Kelowna man heads to New York Yankees organization – Maple Ridge News
Kelowna native Isiah McDonald is heading towards a career in professional baseball.
The 25-year-old has accepted a position with the New York Yankees organization as a strength and performance coach, specializing in speed and agility on the court.
At the start of the pandemic, McDonald used his passion for coaching and training to start his own business called Instinctive Performance, which he ran privately online and in person at a baseball facility in Kamloops. After a few months, McDonald’s had some success as its customer base grew, working with local athletes in multiple sports. At the same time, he saw an internship opportunity to work with top-level coach Eric Cressey.
Throughout his college baseball career, McDonald followed Cressey on social media. Cressey is the Director of Player Health and Performance for the Yankees and the owner of Cressey Sports Performance.
McDonald applied and was accepted for the internship, heading to Cressey’s private training facility in Palm Beach Gardens, Florida.
“He’s the baseball coaching guru,” McDonald said.
McDonald spent six months in Florida where Cressey took him under his wing. After the internship was over, Cressey offered McDonald a job at his facility, but he decided to put his newfound knowledge to good use and teach Canadian athletes at home.
Early last winter, MLB went into lockdown and players weren’t allowed to practice at their team’s facilities. More than 100 players turned up at Cressey’s gymnasium for their off-season training, overwhelming the facility. It was then that Cressey phoned McDonald to come down and continue his internship for another three months.
During this time, McDonald worked with major and minor league baseball players as well as athletes from other sports. During his final week in Florida, he was working with NFL quarterback Jacoby Brissett when Cressey approached and joked with McDonald about getting him a job with the Yankees. Later that day, the joke quickly turned serious and they started the paperwork.
“It’s hard to say no to the Yankees,” McDonald said.
Born in Vancouver, McDonald played his first baseball season at age eight before he and his family moved to Grand Forks. He then played in Grand Forks, Trail before playing high school baseball in Kamloops. He then moved to Kelowna, but returned to Kamloops as he saw a better opportunity to play ball there. After high school, McDonald stayed in Kamloops as he was accepted to Thompson Rivers University as well as their baseball team.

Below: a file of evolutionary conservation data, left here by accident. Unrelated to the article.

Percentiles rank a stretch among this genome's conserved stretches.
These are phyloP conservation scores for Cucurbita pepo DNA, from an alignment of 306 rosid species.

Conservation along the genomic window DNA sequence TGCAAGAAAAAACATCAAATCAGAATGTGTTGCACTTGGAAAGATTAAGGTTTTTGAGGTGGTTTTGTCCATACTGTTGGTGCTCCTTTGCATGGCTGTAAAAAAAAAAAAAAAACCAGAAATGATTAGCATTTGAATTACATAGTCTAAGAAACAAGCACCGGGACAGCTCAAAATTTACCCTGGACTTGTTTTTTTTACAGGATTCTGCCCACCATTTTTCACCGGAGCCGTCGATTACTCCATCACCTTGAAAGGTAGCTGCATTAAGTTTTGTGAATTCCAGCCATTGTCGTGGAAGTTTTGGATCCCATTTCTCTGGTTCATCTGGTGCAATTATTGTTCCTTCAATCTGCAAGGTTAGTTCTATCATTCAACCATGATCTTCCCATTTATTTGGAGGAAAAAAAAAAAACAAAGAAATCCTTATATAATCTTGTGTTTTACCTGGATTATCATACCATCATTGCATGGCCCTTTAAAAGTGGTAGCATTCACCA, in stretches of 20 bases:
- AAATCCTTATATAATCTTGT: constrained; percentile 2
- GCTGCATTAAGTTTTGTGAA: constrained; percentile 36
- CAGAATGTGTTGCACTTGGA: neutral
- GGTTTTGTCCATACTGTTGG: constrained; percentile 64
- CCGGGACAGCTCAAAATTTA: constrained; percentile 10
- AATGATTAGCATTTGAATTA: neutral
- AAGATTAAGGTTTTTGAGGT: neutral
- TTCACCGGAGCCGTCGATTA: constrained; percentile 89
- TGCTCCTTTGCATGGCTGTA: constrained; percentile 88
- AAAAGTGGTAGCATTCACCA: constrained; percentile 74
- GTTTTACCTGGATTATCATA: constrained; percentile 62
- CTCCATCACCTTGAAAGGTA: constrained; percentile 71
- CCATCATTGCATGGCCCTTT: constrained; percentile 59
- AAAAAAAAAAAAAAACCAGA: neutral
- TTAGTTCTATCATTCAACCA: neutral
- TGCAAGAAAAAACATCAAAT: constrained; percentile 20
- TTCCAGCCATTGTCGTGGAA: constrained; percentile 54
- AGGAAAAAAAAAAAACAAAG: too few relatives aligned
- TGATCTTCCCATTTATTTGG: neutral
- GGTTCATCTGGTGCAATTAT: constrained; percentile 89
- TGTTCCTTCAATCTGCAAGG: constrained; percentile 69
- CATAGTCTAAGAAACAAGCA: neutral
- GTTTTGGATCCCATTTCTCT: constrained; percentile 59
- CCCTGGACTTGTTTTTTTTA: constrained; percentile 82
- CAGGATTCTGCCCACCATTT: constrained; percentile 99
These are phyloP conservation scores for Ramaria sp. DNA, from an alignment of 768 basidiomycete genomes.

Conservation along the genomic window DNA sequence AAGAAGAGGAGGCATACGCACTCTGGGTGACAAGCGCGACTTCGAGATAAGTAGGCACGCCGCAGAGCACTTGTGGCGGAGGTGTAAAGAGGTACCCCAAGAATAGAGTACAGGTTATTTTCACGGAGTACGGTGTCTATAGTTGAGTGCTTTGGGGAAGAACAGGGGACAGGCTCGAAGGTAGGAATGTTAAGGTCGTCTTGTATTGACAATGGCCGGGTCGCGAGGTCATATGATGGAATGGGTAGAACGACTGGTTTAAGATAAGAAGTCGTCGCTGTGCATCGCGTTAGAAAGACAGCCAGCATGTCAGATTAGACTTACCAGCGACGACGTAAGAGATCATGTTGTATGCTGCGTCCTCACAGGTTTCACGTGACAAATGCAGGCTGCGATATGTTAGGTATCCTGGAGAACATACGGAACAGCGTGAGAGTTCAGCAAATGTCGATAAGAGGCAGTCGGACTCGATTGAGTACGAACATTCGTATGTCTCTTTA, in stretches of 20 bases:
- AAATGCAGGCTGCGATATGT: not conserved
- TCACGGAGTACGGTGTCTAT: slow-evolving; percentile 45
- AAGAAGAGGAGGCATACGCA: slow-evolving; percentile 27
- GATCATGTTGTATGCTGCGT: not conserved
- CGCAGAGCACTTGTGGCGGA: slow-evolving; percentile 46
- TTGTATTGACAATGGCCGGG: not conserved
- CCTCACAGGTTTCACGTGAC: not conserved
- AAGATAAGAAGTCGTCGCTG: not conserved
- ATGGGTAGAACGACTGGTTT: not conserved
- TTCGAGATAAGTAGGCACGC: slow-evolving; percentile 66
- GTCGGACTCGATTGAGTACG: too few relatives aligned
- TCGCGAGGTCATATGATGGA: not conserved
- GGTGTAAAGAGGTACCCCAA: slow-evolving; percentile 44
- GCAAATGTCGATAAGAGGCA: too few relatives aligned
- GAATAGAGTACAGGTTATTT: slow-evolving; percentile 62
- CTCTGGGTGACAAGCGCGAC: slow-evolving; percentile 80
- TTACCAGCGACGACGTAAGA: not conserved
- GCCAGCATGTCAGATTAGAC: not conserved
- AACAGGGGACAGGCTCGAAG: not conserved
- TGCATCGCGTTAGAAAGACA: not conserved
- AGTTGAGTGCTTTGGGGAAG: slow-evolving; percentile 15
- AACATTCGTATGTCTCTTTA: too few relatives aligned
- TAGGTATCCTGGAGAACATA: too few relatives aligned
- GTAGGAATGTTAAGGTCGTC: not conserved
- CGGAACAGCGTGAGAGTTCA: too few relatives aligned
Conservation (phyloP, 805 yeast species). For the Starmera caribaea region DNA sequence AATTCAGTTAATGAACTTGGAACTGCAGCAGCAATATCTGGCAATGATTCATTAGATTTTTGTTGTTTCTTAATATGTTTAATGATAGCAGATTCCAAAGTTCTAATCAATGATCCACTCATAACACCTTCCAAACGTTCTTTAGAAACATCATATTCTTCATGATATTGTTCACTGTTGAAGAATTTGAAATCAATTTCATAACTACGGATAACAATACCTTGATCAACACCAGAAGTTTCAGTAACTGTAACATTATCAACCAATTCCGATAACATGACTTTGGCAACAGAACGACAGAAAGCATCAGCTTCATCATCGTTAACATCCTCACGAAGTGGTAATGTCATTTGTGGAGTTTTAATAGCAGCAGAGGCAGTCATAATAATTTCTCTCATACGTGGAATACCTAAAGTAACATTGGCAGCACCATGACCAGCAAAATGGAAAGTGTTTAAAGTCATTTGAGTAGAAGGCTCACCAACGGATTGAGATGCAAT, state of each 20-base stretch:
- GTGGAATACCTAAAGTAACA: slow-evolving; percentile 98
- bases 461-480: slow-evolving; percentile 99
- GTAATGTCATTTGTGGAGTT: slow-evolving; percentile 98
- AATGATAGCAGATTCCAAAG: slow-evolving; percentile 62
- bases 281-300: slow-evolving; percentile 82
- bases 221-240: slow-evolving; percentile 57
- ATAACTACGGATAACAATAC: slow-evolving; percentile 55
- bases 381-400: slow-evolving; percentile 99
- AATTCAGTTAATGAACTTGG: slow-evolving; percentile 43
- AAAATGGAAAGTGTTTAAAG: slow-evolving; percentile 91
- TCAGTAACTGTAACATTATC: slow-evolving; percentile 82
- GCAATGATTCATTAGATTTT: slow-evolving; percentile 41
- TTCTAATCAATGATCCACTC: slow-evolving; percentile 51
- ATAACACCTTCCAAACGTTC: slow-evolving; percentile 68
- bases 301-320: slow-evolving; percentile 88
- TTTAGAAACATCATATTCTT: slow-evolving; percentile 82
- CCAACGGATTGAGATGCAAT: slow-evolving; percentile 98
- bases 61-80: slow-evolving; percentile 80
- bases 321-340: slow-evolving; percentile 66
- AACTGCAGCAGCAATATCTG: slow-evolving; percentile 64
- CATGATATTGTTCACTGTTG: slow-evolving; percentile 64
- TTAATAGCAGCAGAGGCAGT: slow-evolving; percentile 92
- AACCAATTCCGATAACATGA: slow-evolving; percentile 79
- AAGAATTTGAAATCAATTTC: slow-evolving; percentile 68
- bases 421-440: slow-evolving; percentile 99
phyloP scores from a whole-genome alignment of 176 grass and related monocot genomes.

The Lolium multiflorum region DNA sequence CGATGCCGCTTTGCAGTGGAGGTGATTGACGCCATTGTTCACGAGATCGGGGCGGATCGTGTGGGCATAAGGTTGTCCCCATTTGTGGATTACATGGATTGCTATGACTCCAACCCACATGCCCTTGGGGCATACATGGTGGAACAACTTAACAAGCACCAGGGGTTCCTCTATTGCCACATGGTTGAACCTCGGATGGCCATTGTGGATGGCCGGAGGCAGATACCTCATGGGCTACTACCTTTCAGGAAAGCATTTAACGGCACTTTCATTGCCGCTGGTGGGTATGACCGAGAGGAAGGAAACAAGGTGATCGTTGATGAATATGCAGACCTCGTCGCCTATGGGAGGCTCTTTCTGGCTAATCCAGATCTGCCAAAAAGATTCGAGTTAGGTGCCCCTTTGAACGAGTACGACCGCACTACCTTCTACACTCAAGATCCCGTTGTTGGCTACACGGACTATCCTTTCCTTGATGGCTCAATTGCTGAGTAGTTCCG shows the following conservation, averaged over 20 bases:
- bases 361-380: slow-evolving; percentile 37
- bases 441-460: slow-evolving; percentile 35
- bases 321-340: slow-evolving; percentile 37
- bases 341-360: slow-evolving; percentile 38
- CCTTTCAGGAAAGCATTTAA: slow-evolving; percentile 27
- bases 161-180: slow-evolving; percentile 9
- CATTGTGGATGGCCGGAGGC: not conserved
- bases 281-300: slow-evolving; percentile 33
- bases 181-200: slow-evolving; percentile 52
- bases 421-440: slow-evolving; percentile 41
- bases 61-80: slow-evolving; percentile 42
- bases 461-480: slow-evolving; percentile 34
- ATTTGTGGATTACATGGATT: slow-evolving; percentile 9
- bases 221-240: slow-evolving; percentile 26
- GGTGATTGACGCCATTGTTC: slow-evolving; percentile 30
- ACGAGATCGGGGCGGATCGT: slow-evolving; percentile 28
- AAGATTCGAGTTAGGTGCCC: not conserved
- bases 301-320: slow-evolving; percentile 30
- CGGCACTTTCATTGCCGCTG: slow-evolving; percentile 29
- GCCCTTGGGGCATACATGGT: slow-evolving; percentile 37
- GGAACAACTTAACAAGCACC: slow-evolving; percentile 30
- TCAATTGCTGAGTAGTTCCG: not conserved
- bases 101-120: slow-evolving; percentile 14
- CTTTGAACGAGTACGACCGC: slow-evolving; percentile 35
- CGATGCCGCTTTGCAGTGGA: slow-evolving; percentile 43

During his career at TRU, McDonald played under former major league pitcher Ray Chadwick and batted .309 with seven doubles, three triples, one homer, 19 RBIs and nine stolen bases in 49 games and was named all-conference outfielder in 2015 During that time, he also suffered a long list of injuries, including a torn hamstring, developing arthritis in four discs in his back, and dislocating both shoulders within two weeks.
McDonald would then move on to UBC, graduating in 2019 with a bachelor’s degree in kinesiology and a minor in psychology.
He says he has a baseball addiction.
“Growing up, you always want to play as long as possible, and that was kind of always my goal,” McDonald said. “I just suffered a few injuries and it’s almost like your forces find you. I think through those injuries I really studied the body because I wanted to keep playing. I think that made me very passionate about training, training and movement. Just the way my life has been, it’s kind of the way I’m supposed to be.
He doesn’t yet know what level he will be at this season, but he will start at the spring training complex in Tampa, Florida. He said he could be with one of the minor league teams or at spring training center throughout the season because that’s where injured players go to rehab during the season. Two of the Yankees’ minor league teams also play in Tampa outside of the spring training complex.
McDonald will continue his own business while working for the Yankees. He bought an online workout app and created videos of hundreds of workouts for his clientele to watch and use, and he’ll keep in touch with them when he can. He also co-hosts a Canadian baseball podcast called The Battery Podcast.